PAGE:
A three-week long investigation in July called Operation Freedom resulted in 64 arrests on charges related to human trafficking—such as the promotion of prostitution and compelling prostitution—in the geographical boundaries of Precinct 3, including the city of Fulshear and portions of the Katy area, according to a press release.
Operation Freedom also rescued five adults and two juveniles from sex trafficking, according to the release.
“This marks the first time in Fort Bend County history that a constable's office has taken an active role in enforcing human trafficking laws,” Constable Wayne Thompson said at a July 16 press conference. “We have proven that even in our area, which is one of the fastest growing but also very affluent, that we can have these issues.”
The investigation primarily used social media to identify and contact victims and people attempting to purchase sex, said Fort Bend County District Attorney Brian Middleton at the conference.
He and Thompson were joined by members of the Human Trafficking Rescue Alliance, which is a collection of about 20 federal, state and municipal law enforcement agencies and nonprofits dedicated to eradicating human trafficking.
“The only way to [eradicate human trafficking] is to have this kind of collaborative effort,” said Kevin Lilly, chairman and presiding officer of the Texas Alcoholic Beverage Commission.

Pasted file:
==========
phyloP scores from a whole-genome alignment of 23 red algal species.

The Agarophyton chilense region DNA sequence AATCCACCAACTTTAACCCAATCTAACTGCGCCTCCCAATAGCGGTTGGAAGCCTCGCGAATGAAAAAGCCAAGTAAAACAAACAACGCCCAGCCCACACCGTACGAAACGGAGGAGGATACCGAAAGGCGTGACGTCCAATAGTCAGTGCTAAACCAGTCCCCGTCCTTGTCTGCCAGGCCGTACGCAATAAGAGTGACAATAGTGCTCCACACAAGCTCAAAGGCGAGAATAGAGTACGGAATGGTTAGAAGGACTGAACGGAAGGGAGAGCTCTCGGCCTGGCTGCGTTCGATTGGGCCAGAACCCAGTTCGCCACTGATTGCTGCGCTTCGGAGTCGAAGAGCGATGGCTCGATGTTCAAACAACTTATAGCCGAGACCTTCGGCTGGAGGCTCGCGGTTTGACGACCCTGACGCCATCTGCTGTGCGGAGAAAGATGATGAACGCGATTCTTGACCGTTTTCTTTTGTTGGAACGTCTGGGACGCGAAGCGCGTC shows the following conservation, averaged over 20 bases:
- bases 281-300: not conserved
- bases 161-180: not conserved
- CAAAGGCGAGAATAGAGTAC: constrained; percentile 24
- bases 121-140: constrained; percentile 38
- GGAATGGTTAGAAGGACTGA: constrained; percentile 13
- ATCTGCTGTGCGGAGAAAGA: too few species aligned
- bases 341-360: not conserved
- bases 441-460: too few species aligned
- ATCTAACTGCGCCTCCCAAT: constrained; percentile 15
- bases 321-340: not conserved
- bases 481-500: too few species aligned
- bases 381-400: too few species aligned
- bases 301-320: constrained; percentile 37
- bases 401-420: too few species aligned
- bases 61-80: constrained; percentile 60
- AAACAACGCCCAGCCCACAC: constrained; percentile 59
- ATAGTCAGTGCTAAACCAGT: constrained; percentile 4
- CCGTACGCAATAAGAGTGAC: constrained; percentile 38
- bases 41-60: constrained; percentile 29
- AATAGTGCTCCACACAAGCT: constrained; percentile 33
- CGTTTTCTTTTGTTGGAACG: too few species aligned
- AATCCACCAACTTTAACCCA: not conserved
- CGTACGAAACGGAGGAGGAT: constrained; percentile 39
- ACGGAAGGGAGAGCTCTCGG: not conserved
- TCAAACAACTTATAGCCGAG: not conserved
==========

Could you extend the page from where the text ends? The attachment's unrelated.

All agencies at the conference urged the community to help them end human trafficking in the Greater Houston area.
“It's really important that, along with law enforcement and the nonprofit agencies, that the community takes an active role in being involved, being aware [and] educated about what this looks like and how this happens, and reporting it and bringing it to the attention of those that need to know the information and can then do something about it to rescue these individuals,” said Jenna Rudoff, an assistant district attorney at the Fort Bend County’s district attorney’s office.
The agencies said parents should monitor their children’s social media use and text messages to ensure they are not being targeted for human trafficking.
“When we see changes in our students, in our children, in their friends, that [don't] seem to fit the normal pattern, we need to ask questions, and we need to involve all of the available agencies,” said Sherri Zack, an assistant U.S. attorney and a coordinator for Project Safe Childhood for the Southern District of Texas.